The avian influenza A (H7N9) virus has been a major concern since the first outbreak in China in 2013. Due to its high rate of lethality and pandemic potential, H7N9 vaccine development has become a priority for public health officials. However, candidate vaccines have failed to elicit the strong immune responses necessary to protect from infection. A study published in Human Vaccines & Immunotherapeutics has revealed that it may be due to immune camouflage.
One of the ways by which the immune system detects infection is by presenting short peptides derived from the pathogen to T-cells, which distinguish between foreign and self antigens. The study shows that the H7N9 hemagglutinin (HA) surface protein has evolved a set of mutations that make it similar to human proteins, and the presented peptides thus resemble self antigens. The H7N9 influenza strain appears to effectively camouflage itself from the immune system.
The immune-camouflage hypothesis was tested by challenging peripheral blood mononuclear cells from naïve donors with H7N9-derived peptides. Remarkably, the more the peptide resembled a self antigen, the less it was able to elicit a T-cell response. In addition, the predicted human-like antigens expanded and activated regulatory T-cells that are responsible for immune suppression when endogenous peptides are presented, providing further support for the hypothesis.
"It appears that this new mechanism of immune escape may be common to quite a few human pathogens," says Prof. De Groot. "We are working on validating several other peptides, some from common seasonal strains of influenza and some from pathogens like HIV and M. tuberculosis that do live for a long time inside their hosts."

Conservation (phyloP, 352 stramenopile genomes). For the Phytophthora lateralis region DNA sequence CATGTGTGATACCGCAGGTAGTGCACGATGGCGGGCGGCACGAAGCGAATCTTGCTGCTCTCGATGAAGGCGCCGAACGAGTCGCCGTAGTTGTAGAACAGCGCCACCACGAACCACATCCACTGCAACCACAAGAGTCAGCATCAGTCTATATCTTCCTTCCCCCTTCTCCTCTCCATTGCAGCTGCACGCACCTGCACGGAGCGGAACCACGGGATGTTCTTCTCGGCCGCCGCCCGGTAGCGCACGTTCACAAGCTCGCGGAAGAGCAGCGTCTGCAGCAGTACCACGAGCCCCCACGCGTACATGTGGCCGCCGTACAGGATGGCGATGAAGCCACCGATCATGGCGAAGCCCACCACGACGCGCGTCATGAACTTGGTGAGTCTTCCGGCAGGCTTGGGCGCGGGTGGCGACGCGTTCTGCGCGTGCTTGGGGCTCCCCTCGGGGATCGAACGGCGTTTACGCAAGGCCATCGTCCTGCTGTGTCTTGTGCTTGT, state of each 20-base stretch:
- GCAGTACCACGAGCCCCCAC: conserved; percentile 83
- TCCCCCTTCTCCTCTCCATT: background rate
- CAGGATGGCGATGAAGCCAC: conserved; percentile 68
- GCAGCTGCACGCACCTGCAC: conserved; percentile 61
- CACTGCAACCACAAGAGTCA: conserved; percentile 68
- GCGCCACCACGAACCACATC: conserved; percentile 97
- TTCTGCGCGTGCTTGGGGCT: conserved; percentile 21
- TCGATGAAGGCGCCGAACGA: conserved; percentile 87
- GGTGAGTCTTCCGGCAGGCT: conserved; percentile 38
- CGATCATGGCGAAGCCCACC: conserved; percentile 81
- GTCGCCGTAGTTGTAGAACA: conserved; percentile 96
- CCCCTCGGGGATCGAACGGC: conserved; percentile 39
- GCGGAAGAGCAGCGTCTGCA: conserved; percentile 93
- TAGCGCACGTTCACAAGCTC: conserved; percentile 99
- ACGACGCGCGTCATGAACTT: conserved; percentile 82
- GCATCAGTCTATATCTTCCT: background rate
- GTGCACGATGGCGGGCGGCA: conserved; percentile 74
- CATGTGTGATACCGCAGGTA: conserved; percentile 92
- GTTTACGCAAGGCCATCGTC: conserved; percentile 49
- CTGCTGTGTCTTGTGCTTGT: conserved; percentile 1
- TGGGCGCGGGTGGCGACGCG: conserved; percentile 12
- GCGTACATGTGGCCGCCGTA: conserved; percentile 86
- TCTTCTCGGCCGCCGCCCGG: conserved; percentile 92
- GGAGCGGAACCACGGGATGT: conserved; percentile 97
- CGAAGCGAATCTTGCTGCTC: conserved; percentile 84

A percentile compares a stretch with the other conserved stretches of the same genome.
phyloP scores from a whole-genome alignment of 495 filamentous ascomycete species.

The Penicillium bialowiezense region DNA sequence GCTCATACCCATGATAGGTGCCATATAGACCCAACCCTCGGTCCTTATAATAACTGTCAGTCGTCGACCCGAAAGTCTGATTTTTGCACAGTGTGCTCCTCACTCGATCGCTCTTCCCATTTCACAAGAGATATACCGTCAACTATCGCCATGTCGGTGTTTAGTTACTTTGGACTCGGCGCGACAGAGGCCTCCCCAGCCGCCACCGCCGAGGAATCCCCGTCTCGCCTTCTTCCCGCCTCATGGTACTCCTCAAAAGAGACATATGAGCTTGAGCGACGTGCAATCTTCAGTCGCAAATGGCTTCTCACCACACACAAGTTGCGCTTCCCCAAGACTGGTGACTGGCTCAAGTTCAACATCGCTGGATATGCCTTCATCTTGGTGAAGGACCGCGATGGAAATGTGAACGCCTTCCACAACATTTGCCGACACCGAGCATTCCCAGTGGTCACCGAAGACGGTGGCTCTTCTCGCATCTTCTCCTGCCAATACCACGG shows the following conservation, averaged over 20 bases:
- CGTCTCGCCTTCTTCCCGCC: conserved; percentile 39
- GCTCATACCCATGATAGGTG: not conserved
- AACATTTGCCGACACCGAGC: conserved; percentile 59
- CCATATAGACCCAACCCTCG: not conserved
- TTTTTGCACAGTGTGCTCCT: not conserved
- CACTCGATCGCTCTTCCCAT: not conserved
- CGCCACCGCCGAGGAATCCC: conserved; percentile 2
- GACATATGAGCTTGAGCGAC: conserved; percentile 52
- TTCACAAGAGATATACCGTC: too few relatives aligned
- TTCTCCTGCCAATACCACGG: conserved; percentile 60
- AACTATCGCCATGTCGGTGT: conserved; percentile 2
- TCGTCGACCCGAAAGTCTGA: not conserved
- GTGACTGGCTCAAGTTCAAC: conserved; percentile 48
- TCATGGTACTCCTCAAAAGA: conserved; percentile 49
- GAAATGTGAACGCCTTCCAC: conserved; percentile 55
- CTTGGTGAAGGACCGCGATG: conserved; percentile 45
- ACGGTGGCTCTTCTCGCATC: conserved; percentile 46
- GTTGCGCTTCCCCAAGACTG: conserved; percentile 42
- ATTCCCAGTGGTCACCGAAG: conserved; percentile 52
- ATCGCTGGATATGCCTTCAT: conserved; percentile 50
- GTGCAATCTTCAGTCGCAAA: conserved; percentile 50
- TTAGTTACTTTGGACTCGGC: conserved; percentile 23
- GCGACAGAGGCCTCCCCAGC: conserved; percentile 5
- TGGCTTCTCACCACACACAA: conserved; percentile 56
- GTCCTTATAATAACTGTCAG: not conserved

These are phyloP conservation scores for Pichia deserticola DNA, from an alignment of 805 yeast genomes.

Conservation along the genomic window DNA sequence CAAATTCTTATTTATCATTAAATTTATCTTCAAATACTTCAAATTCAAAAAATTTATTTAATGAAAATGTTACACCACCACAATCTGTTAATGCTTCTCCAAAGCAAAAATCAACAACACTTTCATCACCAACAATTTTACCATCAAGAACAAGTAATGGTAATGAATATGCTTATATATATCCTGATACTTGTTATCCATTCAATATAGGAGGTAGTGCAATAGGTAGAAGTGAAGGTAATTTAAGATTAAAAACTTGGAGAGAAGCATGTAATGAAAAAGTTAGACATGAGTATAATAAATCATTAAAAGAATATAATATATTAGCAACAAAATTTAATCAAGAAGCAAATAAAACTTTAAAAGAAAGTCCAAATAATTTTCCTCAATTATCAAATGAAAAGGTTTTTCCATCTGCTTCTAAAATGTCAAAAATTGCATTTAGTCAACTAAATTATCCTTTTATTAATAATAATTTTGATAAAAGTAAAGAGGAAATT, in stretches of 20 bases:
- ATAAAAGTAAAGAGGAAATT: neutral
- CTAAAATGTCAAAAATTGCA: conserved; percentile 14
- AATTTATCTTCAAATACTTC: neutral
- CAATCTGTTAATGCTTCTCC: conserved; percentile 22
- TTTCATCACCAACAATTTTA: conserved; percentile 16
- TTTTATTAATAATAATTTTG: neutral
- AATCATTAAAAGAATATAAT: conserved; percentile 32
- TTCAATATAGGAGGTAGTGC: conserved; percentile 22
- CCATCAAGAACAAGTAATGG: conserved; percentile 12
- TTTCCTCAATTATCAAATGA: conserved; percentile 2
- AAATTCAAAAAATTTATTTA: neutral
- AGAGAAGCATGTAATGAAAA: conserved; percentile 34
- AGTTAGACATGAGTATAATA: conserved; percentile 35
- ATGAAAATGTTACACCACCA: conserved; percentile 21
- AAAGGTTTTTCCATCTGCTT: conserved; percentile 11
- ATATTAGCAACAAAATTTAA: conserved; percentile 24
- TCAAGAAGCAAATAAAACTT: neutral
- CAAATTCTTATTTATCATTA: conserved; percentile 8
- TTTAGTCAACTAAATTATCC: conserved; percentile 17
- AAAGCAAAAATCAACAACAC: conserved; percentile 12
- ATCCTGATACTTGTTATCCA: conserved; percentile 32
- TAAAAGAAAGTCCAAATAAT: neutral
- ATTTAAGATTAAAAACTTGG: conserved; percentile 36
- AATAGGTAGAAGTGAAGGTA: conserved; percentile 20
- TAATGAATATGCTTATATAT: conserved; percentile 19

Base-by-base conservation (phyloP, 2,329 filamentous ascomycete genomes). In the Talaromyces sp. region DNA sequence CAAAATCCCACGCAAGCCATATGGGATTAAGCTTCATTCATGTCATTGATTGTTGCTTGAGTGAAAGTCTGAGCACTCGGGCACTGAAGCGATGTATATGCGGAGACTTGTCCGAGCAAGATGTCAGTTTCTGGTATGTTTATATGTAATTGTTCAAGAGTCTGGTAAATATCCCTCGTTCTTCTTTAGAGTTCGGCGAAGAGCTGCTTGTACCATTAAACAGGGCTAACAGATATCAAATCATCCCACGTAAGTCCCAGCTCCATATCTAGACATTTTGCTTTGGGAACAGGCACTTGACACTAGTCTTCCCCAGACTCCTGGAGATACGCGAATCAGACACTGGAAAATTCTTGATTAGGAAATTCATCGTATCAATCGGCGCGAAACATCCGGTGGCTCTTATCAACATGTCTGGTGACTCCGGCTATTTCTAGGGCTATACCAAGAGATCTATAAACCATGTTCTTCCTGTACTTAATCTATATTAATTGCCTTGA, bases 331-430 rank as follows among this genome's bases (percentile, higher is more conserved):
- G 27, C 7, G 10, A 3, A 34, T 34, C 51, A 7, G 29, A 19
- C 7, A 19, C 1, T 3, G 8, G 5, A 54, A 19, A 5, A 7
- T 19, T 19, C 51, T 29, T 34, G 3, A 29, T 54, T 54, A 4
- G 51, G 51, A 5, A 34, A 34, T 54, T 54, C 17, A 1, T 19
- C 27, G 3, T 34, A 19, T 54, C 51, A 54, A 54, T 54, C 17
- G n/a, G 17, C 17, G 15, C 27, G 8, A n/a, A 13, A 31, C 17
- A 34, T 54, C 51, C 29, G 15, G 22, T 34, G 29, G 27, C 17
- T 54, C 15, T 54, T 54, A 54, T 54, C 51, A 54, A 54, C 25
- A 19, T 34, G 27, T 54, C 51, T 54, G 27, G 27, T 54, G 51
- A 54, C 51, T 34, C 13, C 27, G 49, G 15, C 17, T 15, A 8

H7N9 influenza has infected almost 670 people and led to 230 deaths, according to the U.S. Centers for Disease Control and Prevention. These findings could facilitate the development of an effective vaccine and impact vaccine research in general. "It could well explain why some candidate vaccines for pathogens that have co-evolved with human beings - like TB and HIV - do not work so well. It also suggests that 'tweaking' pathogen proteins to remove those camouflaging sequences would result in better, more effective vaccines," concludes Prof. De Groot.
"The original observation of low H7N9 T-cell epitope content was made before any data were available on vaccine efficacy," says senior author Prof. Anne S. De Groot, Director of the Institute for Immunology and Informatics at the University of Rhode Island and CEO at EpiVax, Inc. "It turns out that we were absolutely correct. By comparison with H1N1 and H3N1, H7N9 vaccines are far less immunogenic."
Prof. De Groot's research team has developed a computational tool, JanusMatrix, capable of determining whether a given viral protein is similar to any human protein in residues relevant for antigen presentation.
"JanusMatrix looks at both 'faces' of T-cell epitopes. It starts by looking at the face that binds to HLA or MHC - the downward facing amino acids that bind into the MHC binding pockets. Having determined that a peptide can bind to a specific MHC, the program then looks at the T-cell receptor face (TCR face) and looks in a database of pre-parsed peptides from the human genome that have been identified as binding to the same MHC, for peptides that have the same TCR-facing amino acids."
It turns out that, in addition to having low T-cell epitope content, HA from H7N9, but not from other investigated influenza strains, shows high similarity to several endogenous proteins.